My non-horsey other half and I were watching a dressage class at the weekend. I was patiently answering his questions whilst wearing my judge's hat and feeling suitably smug at the depth of my knowledge when he asked me something that left me at a loss.
"Where do the letters come from? They don't seem to have any particular order. What's their significance?" he asked. Rather shamefully I had to confess that I had no idea and decided to research the subject post haste.
Although the absolutely definitive origin of the letters is unknown, it seems that there are two main theories both of which originate in Germany.
Prior to 1918, markings were found on the walls of the stable yard of the Imperial German Court in Berlin; the Royal Manstall. These writings appeared to indicate where each horse was to be positioned by its groom to await its rider; a necessity given that the Manstall housed 300 of the Kaiser's horses. The stable yard itself was known as the 'Hof' and was large enough for riders to gather and parade for morning exercise being three times the width of the stable block and measuring 20m x 60m; the size of a modern long dressage arena. This theory sounds reasonable enough, but for the absence of a letter 'C'.
The writing on the wall, so to speak, was as follows:
A - Ausgang - Exit
B - Bannertrager - Standard Bearer
E - Edeling/Ehrengast - Chieftain or Honoured Guest
F - Fürst - Prince
H - Hofsmarshall - Lord Chancellor
K - Kaiser - Emperor
M - Meier - Steward
P - Pferknecht - Ostler or Groom
R - Ritter - Knight
S - Schzkanzler - Chancellor of the Exchequer
V - Vassal - Servant/Squire/Equerry
The second theory involves the German cavalry. The space in between the stable blocks in the German barracks was measured at 20m x 60m and was used for morning exercise and general assembly. It seems highly likely that the cavalry would adopt similar lettering to that of their ancestors in the Kaiser's court. However, the German cavalry manual first written in 1882 and later revised contains a diagram of the indoor arena (Reit Bahn) marked as measuring only 40m x 20m. The lettering here is shown as A, B, C, and D in the four corners of the school and E and F as the middle markers. These letters were used to guide riders as they rode the school figures in training and were not used for competition arenas.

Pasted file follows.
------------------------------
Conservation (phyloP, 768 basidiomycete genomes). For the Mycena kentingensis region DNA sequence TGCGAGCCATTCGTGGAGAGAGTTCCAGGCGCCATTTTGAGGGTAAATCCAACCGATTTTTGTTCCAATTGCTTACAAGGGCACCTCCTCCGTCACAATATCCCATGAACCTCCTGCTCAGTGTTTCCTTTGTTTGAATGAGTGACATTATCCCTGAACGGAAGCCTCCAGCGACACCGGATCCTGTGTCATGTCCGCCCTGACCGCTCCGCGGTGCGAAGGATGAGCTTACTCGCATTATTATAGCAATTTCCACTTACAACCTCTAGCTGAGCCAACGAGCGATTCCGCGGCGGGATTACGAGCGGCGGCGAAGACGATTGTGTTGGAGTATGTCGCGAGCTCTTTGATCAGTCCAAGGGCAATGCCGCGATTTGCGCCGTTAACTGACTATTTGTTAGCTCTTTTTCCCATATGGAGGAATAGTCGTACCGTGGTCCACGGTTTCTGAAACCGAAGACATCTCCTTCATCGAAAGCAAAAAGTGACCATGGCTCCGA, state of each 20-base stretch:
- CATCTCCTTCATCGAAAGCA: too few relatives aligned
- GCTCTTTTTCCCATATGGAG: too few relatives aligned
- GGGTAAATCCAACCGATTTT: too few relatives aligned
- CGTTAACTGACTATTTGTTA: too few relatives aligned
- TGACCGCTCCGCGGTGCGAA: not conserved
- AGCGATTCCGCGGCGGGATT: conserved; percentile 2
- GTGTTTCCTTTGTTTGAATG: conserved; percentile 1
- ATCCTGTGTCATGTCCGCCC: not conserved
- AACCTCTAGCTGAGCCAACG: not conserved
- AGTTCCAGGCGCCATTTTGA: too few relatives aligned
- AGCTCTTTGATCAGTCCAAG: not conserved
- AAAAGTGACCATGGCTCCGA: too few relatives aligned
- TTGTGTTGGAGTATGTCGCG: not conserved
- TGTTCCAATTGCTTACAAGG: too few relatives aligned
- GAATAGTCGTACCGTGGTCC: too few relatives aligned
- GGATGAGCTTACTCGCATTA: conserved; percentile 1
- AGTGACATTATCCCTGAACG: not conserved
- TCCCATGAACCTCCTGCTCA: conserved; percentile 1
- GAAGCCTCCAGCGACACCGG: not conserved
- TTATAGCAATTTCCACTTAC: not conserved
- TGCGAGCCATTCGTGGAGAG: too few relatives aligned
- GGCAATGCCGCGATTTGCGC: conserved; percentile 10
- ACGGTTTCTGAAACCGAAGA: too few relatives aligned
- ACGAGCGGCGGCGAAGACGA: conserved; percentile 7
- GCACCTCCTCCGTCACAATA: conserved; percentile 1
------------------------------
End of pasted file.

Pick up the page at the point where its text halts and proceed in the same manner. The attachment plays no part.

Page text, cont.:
When competitive dressage began, arenas were measured at 60m x 20m and these dimensions were adopted for the 1932 Olympic Games in which cavalry officers competed. Sequences of predetermined, set movements (dressage tests) were devised to demonstrate correct progressive training methods much as they are today although these early dressage tests were specifically designed to test the skills of combative riders and their mounts. Collected and extended paces were required, pirouettes, rein back and flying changes were also included and there were five small obstacles to negotiate including a barrel which was rolled toward the approaching horse and rider!
Until as late as 1952, Olympic dressage was restricted to male commissioned officers only; civilians and women were excluded! This rule was changed following the disqualification of the winning Swedish team in the 1948 Games when it was revealed that one team member, although male, was a non-commissioned rider.
So, next time I enter at 'A' in collected canter I will have in my mind the origins of the arena markers and will be extremely thankful that I shall only be facing the rigors of half pass, shoulder-in and perhaps a flying change as the last time I looked negotiating oncoming rolling barrels was not included at advanced level!